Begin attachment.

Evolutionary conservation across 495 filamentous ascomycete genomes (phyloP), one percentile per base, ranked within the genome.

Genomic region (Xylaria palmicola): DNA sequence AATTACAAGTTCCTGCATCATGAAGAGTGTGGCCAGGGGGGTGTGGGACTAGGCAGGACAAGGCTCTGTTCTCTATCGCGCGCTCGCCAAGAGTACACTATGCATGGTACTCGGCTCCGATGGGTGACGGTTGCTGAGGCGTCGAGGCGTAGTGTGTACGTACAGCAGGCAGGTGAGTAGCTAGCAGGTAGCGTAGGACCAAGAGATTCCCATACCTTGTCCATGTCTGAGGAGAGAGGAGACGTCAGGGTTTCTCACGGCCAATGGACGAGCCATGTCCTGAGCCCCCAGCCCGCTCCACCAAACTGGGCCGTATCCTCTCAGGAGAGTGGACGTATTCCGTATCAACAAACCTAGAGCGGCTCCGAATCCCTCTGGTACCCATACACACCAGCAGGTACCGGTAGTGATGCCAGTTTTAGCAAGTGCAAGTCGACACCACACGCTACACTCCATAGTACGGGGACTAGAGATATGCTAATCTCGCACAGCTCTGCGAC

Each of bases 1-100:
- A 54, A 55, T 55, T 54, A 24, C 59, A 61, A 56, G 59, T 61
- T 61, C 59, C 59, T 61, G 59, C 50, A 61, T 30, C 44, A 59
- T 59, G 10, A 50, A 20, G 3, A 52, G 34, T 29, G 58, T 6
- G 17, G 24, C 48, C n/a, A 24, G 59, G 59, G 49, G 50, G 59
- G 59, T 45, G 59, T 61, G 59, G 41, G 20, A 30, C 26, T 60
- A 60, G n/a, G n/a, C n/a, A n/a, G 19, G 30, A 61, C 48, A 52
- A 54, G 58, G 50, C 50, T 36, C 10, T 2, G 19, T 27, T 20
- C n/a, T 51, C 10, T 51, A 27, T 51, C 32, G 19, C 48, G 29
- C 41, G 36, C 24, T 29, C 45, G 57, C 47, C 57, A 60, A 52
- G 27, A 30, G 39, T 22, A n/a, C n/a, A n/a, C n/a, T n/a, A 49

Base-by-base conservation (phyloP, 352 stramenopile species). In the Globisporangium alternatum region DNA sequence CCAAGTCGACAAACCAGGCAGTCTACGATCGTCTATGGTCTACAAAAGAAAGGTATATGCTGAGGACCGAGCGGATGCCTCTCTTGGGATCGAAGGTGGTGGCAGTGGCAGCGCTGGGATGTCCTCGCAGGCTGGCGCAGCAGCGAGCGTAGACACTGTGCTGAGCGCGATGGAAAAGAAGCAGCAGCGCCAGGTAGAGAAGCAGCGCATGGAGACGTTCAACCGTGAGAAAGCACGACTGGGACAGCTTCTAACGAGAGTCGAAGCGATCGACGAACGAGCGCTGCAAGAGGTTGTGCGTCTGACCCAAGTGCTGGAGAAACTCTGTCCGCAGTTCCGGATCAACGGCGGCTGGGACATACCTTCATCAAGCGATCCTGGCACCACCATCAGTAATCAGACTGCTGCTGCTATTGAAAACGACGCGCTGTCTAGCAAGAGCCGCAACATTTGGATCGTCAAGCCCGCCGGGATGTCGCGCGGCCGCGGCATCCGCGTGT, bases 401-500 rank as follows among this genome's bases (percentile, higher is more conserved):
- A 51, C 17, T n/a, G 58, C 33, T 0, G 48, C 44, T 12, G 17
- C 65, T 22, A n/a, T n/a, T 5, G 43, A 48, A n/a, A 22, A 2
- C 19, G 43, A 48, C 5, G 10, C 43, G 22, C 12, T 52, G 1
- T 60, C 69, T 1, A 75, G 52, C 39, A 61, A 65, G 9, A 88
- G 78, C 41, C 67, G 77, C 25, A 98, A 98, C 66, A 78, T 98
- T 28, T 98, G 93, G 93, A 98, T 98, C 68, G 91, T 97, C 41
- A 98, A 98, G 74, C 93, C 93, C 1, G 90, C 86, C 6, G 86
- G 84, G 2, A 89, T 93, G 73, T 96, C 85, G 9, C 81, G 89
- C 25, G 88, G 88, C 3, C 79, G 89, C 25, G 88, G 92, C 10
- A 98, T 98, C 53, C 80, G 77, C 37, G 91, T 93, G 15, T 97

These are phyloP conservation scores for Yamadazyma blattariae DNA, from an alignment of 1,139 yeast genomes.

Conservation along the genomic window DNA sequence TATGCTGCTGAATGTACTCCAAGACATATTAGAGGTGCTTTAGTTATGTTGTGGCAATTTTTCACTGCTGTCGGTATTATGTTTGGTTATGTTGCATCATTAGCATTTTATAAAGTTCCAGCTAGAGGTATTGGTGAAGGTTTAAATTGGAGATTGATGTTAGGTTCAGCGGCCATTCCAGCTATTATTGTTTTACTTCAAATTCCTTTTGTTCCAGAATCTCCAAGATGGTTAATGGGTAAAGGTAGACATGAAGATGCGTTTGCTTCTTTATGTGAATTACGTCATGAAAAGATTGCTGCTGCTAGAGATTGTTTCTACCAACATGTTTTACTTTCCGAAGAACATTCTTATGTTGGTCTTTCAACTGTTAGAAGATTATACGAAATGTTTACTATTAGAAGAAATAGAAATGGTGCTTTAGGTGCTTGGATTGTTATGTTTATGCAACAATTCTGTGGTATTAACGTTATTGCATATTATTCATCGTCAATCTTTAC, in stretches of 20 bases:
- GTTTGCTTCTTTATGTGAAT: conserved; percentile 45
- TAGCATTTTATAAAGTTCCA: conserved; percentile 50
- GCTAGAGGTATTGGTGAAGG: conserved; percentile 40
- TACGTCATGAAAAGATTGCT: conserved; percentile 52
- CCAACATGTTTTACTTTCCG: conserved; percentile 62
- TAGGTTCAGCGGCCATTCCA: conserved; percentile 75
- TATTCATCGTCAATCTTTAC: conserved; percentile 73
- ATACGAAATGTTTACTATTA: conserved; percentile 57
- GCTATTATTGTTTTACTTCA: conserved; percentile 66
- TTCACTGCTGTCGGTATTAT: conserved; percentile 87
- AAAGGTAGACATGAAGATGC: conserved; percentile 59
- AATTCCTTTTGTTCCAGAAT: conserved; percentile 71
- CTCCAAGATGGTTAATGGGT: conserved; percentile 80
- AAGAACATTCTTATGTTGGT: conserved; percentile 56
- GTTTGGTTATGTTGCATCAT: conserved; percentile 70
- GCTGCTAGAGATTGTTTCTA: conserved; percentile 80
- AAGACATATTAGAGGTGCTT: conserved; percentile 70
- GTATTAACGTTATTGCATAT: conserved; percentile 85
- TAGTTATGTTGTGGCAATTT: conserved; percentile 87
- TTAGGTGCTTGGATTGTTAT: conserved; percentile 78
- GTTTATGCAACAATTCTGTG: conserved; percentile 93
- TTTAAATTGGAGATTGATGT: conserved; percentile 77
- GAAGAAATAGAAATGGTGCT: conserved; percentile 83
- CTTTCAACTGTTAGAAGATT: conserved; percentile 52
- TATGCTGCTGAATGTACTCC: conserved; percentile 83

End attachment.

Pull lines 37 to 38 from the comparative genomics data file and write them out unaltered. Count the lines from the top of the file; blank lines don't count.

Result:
- AAAGGTAGACATGAAGATGC: conserved; percentile 59
- AATTCCTTTTGTTCCAGAAT: conserved; percentile 71